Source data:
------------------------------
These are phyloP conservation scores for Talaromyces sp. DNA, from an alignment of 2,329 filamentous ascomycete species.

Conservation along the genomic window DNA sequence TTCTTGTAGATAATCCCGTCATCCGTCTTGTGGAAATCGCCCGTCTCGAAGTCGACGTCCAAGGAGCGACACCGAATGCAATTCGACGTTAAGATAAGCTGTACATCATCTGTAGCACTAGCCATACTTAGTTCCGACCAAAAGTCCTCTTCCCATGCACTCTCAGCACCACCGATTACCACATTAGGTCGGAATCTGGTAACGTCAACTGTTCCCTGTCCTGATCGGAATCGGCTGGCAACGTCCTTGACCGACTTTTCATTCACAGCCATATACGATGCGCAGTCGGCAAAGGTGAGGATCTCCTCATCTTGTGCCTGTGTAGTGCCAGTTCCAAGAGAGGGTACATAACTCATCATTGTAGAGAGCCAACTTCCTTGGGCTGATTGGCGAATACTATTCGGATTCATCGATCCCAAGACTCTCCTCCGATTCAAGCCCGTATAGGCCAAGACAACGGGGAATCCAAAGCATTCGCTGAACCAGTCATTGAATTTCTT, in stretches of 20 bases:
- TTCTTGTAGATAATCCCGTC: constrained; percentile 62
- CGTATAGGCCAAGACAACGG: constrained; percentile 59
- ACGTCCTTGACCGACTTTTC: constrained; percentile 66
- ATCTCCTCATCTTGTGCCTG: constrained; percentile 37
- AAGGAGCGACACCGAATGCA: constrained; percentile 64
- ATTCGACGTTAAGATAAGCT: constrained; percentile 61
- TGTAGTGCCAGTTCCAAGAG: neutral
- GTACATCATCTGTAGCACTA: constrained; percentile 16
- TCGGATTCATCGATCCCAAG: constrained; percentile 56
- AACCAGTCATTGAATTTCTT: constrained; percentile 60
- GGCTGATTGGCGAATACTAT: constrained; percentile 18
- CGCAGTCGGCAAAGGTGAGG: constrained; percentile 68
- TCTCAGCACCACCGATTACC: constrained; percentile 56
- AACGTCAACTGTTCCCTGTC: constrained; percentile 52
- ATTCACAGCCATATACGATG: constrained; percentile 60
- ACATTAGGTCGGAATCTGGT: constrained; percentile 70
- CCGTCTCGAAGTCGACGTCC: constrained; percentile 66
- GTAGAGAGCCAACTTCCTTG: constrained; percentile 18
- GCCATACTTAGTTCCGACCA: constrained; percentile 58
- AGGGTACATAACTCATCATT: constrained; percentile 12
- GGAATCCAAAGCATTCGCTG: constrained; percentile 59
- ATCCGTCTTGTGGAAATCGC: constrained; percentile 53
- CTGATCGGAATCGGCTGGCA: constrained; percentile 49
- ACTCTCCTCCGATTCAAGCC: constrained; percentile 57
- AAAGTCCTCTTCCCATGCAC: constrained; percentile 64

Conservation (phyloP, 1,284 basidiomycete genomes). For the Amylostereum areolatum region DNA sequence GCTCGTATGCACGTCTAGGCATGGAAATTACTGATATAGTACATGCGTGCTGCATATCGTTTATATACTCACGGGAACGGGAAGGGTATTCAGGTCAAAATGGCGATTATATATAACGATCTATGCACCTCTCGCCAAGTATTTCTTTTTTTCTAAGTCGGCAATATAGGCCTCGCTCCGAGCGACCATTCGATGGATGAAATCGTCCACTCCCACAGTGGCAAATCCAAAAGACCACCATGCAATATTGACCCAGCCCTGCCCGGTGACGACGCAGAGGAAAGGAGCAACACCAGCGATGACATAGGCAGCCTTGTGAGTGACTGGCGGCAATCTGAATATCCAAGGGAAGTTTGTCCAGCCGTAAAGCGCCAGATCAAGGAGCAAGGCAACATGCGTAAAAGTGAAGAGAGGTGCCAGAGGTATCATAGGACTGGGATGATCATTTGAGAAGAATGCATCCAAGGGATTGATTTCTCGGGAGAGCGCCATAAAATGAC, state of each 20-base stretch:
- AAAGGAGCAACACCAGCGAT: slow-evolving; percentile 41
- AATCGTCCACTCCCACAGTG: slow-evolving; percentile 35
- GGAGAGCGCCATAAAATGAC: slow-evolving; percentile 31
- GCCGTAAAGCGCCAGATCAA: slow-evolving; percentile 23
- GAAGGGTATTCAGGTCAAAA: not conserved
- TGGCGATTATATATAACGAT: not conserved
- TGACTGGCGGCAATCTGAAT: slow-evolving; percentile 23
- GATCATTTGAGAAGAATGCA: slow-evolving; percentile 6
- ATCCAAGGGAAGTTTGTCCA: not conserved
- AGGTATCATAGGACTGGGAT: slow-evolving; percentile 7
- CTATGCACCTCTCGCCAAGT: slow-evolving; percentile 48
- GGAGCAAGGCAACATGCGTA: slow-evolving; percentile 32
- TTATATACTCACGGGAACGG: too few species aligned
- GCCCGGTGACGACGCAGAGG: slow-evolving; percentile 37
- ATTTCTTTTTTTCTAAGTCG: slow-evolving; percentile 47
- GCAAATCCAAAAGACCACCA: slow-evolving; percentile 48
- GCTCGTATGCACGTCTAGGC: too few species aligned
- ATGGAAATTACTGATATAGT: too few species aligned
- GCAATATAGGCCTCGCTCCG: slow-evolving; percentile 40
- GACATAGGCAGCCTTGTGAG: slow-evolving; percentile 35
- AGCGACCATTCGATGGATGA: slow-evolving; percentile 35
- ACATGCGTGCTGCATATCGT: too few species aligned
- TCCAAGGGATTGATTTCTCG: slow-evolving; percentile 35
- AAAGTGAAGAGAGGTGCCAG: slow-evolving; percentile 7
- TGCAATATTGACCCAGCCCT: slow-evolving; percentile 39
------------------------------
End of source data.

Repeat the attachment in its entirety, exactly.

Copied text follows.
These are phyloP conservation scores for Talaromyces sp. DNA, from an alignment of 2,329 filamentous ascomycete species.

Conservation along the genomic window DNA sequence TTCTTGTAGATAATCCCGTCATCCGTCTTGTGGAAATCGCCCGTCTCGAAGTCGACGTCCAAGGAGCGACACCGAATGCAATTCGACGTTAAGATAAGCTGTACATCATCTGTAGCACTAGCCATACTTAGTTCCGACCAAAAGTCCTCTTCCCATGCACTCTCAGCACCACCGATTACCACATTAGGTCGGAATCTGGTAACGTCAACTGTTCCCTGTCCTGATCGGAATCGGCTGGCAACGTCCTTGACCGACTTTTCATTCACAGCCATATACGATGCGCAGTCGGCAAAGGTGAGGATCTCCTCATCTTGTGCCTGTGTAGTGCCAGTTCCAAGAGAGGGTACATAACTCATCATTGTAGAGAGCCAACTTCCTTGGGCTGATTGGCGAATACTATTCGGATTCATCGATCCCAAGACTCTCCTCCGATTCAAGCCCGTATAGGCCAAGACAACGGGGAATCCAAAGCATTCGCTGAACCAGTCATTGAATTTCTT, in stretches of 20 bases:
- TTCTTGTAGATAATCCCGTC: constrained; percentile 62
- CGTATAGGCCAAGACAACGG: constrained; percentile 59
- ACGTCCTTGACCGACTTTTC: constrained; percentile 66
- ATCTCCTCATCTTGTGCCTG: constrained; percentile 37
- AAGGAGCGACACCGAATGCA: constrained; percentile 64
- ATTCGACGTTAAGATAAGCT: constrained; percentile 61
- TGTAGTGCCAGTTCCAAGAG: neutral
- GTACATCATCTGTAGCACTA: constrained; percentile 16
- TCGGATTCATCGATCCCAAG: constrained; percentile 56
- AACCAGTCATTGAATTTCTT: constrained; percentile 60
- GGCTGATTGGCGAATACTAT: constrained; percentile 18
- CGCAGTCGGCAAAGGTGAGG: constrained; percentile 68
- TCTCAGCACCACCGATTACC: constrained; percentile 56
- AACGTCAACTGTTCCCTGTC: constrained; percentile 52
- ATTCACAGCCATATACGATG: constrained; percentile 60
- ACATTAGGTCGGAATCTGGT: constrained; percentile 70
- CCGTCTCGAAGTCGACGTCC: constrained; percentile 66
- GTAGAGAGCCAACTTCCTTG: constrained; percentile 18
- GCCATACTTAGTTCCGACCA: constrained; percentile 58
- AGGGTACATAACTCATCATT: constrained; percentile 12
- GGAATCCAAAGCATTCGCTG: constrained; percentile 59
- ATCCGTCTTGTGGAAATCGC: constrained; percentile 53
- CTGATCGGAATCGGCTGGCA: constrained; percentile 49
- ACTCTCCTCCGATTCAAGCC: constrained; percentile 57
- AAAGTCCTCTTCCCATGCAC: constrained; percentile 64

Conservation (phyloP, 1,284 basidiomycete genomes). For the Amylostereum areolatum region DNA sequence GCTCGTATGCACGTCTAGGCATGGAAATTACTGATATAGTACATGCGTGCTGCATATCGTTTATATACTCACGGGAACGGGAAGGGTATTCAGGTCAAAATGGCGATTATATATAACGATCTATGCACCTCTCGCCAAGTATTTCTTTTTTTCTAAGTCGGCAATATAGGCCTCGCTCCGAGCGACCATTCGATGGATGAAATCGTCCACTCCCACAGTGGCAAATCCAAAAGACCACCATGCAATATTGACCCAGCCCTGCCCGGTGACGACGCAGAGGAAAGGAGCAACACCAGCGATGACATAGGCAGCCTTGTGAGTGACTGGCGGCAATCTGAATATCCAAGGGAAGTTTGTCCAGCCGTAAAGCGCCAGATCAAGGAGCAAGGCAACATGCGTAAAAGTGAAGAGAGGTGCCAGAGGTATCATAGGACTGGGATGATCATTTGAGAAGAATGCATCCAAGGGATTGATTTCTCGGGAGAGCGCCATAAAATGAC, state of each 20-base stretch:
- AAAGGAGCAACACCAGCGAT: slow-evolving; percentile 41
- AATCGTCCACTCCCACAGTG: slow-evolving; percentile 35
- GGAGAGCGCCATAAAATGAC: slow-evolving; percentile 31
- GCCGTAAAGCGCCAGATCAA: slow-evolving; percentile 23
- GAAGGGTATTCAGGTCAAAA: not conserved
- TGGCGATTATATATAACGAT: not conserved
- TGACTGGCGGCAATCTGAAT: slow-evolving; percentile 23
- GATCATTTGAGAAGAATGCA: slow-evolving; percentile 6
- ATCCAAGGGAAGTTTGTCCA: not conserved
- AGGTATCATAGGACTGGGAT: slow-evolving; percentile 7
- CTATGCACCTCTCGCCAAGT: slow-evolving; percentile 48
- GGAGCAAGGCAACATGCGTA: slow-evolving; percentile 32
- TTATATACTCACGGGAACGG: too few species aligned
- GCCCGGTGACGACGCAGAGG: slow-evolving; percentile 37
- ATTTCTTTTTTTCTAAGTCG: slow-evolving; percentile 47
- GCAAATCCAAAAGACCACCA: slow-evolving; percentile 48
- GCTCGTATGCACGTCTAGGC: too few species aligned
- ATGGAAATTACTGATATAGT: too few species aligned
- GCAATATAGGCCTCGCTCCG: slow-evolving; percentile 40
- GACATAGGCAGCCTTGTGAG: slow-evolving; percentile 35
- AGCGACCATTCGATGGATGA: slow-evolving; percentile 35
- ACATGCGTGCTGCATATCGT: too few species aligned
- TCCAAGGGATTGATTTCTCG: slow-evolving; percentile 35
- AAAGTGAAGAGAGGTGCCAG: slow-evolving; percentile 7
- TGCAATATTGACCCAGCCCT: slow-evolving; percentile 39